Studia Palmyreńskie — 12.2013

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Baths OF Diocletian IN Palmyra

Dagmara Wielgosz

In the 35th book of his Naturalis Historia Pliny wrote:

(...) nunc vero in totum marmońbus pulsa, iam cjuidam et auro, nec tantum ut parietes toti operiantur,
verum et interraso marmore vermiculatisque ad effigies rerum et animalium crustis. Non placent
iam abaci nec spatia montes in cubiculo dilatantia: coepimus et lapide pingere (NH, XXXV, 2-3)

"(...) but at the present day, it (painting) is completely banished in favour of marble, and
even gold. For not only are whole walls now covered with marble, but the marble itself is
carved out or else marąueted so as to represent objects and animals of yarious kinds. No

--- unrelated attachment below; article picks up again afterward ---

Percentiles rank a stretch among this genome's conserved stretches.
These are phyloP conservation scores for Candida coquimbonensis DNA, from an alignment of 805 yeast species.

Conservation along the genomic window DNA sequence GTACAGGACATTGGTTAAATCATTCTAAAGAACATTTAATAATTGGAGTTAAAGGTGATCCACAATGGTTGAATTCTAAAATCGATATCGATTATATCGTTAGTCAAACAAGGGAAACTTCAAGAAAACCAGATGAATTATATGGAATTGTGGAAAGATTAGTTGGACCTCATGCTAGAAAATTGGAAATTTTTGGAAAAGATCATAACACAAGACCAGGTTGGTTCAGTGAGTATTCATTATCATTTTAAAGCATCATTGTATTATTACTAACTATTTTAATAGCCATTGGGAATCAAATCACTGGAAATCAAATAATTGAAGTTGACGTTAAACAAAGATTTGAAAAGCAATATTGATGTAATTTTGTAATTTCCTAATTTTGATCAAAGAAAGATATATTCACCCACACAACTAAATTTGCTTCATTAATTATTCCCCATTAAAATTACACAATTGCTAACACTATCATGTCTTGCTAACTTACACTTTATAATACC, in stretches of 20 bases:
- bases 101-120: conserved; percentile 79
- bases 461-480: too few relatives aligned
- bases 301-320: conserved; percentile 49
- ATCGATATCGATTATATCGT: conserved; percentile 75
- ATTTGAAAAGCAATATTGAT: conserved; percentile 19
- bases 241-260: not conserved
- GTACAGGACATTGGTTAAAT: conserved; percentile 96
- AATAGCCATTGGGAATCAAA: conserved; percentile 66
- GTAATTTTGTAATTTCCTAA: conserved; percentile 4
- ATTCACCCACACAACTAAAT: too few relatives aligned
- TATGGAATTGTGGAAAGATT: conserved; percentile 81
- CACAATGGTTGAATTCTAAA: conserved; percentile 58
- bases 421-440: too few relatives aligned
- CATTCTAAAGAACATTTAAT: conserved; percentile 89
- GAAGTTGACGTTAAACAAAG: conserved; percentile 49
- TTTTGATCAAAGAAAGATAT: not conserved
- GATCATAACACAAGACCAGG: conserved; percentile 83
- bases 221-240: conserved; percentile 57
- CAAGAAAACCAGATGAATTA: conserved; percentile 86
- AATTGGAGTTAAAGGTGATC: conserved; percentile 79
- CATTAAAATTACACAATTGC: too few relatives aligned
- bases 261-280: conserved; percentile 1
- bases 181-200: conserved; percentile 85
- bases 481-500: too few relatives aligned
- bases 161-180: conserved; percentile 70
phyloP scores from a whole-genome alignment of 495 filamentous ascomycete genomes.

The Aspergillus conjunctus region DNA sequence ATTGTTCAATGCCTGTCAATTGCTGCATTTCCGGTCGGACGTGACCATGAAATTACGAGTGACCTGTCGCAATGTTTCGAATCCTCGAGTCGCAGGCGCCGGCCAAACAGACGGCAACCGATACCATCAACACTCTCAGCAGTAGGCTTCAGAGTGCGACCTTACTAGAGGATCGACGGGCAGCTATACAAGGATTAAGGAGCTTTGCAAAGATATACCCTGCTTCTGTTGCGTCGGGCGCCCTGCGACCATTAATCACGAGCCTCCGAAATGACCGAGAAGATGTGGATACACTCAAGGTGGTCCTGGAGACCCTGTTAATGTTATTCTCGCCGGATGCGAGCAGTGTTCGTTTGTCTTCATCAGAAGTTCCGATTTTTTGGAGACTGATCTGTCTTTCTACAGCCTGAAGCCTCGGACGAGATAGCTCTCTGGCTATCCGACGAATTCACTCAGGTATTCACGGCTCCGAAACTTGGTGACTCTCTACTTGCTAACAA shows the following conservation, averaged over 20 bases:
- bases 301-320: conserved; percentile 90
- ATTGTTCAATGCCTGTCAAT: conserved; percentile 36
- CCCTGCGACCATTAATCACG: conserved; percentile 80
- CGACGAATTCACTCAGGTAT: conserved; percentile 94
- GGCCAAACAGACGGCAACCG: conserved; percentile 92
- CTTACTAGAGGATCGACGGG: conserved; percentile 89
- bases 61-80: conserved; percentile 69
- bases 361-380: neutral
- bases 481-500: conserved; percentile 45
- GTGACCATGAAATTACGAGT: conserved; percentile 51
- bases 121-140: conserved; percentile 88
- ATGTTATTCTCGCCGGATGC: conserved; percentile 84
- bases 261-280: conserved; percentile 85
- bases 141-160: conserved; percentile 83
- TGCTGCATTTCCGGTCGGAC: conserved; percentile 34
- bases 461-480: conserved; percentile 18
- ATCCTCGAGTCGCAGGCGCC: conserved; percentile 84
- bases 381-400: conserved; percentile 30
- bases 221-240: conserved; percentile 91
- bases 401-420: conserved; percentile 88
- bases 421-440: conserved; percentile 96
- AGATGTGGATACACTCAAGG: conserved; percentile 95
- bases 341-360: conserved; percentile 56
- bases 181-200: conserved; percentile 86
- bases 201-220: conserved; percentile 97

longer now are we satisfied with formal compartitions of marble, or with slabs extended
like so many mountains in our chambers, but we must begin to paint the very stone itself!"

The classical translation by John Bostock cited here can and should be modified significantly
in the last part of the ąuoted fragment. Pliny says coepimus et lapide pingere, which should be trans-
lated as "we begin to paint even with the stone".1 The translator changed Pliny's text, unable to

1 See however a French translation in the "Belles Lettres" collection, where the author, Jean-Michel Croisille, understood
the text correctly: "nous nous sommes mis a peindre meme avec la pierre". The issue is even morę complicated by the fact
that Pliny's text in this place has two readings: lapidem pingere in two codices, and lapide pingere in the remaining ones.


Studia Palmyreńskie XII
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